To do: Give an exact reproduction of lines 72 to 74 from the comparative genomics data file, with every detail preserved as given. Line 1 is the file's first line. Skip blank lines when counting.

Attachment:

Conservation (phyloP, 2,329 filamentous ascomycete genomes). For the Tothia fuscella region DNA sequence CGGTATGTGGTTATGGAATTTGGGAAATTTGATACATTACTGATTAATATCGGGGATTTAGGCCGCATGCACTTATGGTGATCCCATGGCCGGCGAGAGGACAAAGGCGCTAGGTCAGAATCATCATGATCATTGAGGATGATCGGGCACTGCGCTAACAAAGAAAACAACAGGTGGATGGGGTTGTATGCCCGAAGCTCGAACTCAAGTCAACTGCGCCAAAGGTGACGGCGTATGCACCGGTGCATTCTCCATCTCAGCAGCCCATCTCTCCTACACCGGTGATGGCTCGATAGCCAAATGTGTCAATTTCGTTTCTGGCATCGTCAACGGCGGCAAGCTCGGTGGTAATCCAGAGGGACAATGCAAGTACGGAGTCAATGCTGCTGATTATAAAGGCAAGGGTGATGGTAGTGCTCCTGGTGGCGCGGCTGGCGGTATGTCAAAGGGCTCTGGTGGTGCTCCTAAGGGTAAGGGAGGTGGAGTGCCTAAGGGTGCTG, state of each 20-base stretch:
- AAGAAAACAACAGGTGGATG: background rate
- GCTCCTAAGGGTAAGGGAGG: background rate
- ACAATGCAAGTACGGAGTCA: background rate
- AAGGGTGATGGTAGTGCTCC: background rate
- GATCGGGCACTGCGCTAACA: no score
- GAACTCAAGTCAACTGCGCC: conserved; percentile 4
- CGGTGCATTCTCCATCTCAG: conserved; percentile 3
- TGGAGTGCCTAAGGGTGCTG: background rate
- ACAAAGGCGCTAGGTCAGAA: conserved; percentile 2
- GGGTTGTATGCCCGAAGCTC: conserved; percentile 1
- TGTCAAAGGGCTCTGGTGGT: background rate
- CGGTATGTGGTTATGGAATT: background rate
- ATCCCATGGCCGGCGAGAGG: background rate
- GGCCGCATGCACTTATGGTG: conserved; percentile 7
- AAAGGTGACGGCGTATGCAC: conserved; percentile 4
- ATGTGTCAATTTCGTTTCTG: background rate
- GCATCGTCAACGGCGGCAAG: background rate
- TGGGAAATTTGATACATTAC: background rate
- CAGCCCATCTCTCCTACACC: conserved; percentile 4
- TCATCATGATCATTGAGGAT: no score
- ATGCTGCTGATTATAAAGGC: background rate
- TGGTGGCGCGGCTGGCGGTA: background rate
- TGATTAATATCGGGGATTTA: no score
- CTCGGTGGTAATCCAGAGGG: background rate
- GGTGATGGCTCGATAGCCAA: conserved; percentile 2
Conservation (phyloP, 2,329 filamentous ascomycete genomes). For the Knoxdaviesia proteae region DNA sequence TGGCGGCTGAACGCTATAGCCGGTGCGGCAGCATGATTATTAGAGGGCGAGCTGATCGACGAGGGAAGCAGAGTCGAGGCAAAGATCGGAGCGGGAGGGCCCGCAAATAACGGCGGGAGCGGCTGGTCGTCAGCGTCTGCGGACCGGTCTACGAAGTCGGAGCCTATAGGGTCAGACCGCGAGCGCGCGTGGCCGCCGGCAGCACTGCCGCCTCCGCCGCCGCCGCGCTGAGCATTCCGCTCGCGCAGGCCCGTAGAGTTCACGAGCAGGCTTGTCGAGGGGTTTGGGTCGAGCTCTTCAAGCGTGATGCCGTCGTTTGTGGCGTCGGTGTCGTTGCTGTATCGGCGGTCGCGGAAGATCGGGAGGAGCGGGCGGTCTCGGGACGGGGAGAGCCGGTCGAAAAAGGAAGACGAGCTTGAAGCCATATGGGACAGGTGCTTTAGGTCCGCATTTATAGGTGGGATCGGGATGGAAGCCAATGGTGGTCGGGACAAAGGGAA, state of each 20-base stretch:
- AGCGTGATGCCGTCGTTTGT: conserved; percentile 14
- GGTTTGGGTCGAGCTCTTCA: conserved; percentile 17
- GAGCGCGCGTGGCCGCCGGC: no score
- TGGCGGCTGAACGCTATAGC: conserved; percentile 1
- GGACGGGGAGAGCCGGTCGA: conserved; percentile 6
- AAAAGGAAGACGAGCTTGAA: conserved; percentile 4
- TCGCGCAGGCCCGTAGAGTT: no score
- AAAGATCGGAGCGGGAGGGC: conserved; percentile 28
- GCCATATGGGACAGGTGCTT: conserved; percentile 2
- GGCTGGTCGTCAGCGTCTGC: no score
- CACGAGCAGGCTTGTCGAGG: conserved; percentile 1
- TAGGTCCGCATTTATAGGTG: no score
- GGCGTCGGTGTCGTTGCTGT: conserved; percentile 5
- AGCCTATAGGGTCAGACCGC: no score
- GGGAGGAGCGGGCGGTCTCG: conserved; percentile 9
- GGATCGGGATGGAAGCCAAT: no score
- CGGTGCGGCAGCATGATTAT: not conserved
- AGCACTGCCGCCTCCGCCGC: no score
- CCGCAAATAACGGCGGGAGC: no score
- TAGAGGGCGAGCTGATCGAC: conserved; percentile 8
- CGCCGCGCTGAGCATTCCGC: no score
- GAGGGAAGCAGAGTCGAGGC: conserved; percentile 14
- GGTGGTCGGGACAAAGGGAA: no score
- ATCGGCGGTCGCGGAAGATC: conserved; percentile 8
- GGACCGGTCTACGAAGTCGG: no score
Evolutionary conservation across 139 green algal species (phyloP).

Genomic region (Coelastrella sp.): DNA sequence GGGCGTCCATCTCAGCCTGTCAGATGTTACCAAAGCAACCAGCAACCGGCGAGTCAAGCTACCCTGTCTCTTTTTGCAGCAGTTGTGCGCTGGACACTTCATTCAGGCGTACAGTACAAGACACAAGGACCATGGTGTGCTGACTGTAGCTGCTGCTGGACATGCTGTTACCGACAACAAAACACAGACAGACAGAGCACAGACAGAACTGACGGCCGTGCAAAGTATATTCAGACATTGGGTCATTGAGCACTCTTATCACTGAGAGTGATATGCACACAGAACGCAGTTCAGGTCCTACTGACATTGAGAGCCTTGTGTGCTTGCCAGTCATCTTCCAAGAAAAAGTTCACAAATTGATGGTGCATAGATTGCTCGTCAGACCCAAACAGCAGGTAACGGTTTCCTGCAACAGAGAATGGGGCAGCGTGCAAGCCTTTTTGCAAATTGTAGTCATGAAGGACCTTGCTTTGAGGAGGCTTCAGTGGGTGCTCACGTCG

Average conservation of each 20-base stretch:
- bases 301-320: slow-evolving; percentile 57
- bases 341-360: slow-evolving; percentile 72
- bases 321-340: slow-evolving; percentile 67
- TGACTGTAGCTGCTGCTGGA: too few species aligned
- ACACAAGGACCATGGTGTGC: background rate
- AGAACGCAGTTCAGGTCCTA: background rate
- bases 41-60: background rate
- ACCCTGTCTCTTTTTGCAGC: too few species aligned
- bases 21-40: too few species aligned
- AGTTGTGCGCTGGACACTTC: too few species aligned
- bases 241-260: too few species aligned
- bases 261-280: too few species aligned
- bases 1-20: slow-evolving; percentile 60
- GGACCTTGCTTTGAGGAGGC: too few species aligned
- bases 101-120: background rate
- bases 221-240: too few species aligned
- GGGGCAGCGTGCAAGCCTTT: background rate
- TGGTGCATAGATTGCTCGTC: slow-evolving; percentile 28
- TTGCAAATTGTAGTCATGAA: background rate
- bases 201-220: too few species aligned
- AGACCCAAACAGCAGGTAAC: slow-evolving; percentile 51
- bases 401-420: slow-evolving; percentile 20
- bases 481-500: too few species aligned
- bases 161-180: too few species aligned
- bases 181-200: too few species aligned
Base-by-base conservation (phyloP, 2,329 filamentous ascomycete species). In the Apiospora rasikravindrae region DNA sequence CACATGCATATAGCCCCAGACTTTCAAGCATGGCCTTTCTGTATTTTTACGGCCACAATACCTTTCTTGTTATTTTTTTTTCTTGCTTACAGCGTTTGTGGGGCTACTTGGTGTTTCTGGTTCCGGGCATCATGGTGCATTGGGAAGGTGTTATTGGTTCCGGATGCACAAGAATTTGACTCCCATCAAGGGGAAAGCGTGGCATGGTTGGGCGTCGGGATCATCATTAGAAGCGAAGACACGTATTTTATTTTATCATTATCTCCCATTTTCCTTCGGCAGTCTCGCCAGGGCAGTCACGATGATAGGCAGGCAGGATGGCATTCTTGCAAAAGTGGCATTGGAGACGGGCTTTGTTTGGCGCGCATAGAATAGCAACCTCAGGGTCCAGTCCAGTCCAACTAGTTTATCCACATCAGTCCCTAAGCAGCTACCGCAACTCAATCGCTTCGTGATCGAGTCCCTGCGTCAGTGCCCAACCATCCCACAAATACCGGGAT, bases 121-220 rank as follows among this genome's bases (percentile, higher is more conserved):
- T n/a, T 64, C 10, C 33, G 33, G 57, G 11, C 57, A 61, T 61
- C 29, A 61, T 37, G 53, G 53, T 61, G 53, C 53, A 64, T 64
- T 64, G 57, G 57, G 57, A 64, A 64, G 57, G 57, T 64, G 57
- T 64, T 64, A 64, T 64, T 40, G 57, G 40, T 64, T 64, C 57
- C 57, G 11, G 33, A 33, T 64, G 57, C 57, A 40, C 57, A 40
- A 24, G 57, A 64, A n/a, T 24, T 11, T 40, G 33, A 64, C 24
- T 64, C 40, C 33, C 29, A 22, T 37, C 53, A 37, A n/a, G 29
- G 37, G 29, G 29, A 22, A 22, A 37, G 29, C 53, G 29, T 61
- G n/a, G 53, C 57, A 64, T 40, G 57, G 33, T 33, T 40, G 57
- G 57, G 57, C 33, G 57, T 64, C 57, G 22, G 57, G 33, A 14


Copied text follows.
- GGGGCAGCGTGCAAGCCTTT: background rate
- TGGTGCATAGATTGCTCGTC: slow-evolving; percentile 28
- TTGCAAATTGTAGTCATGAA: background rate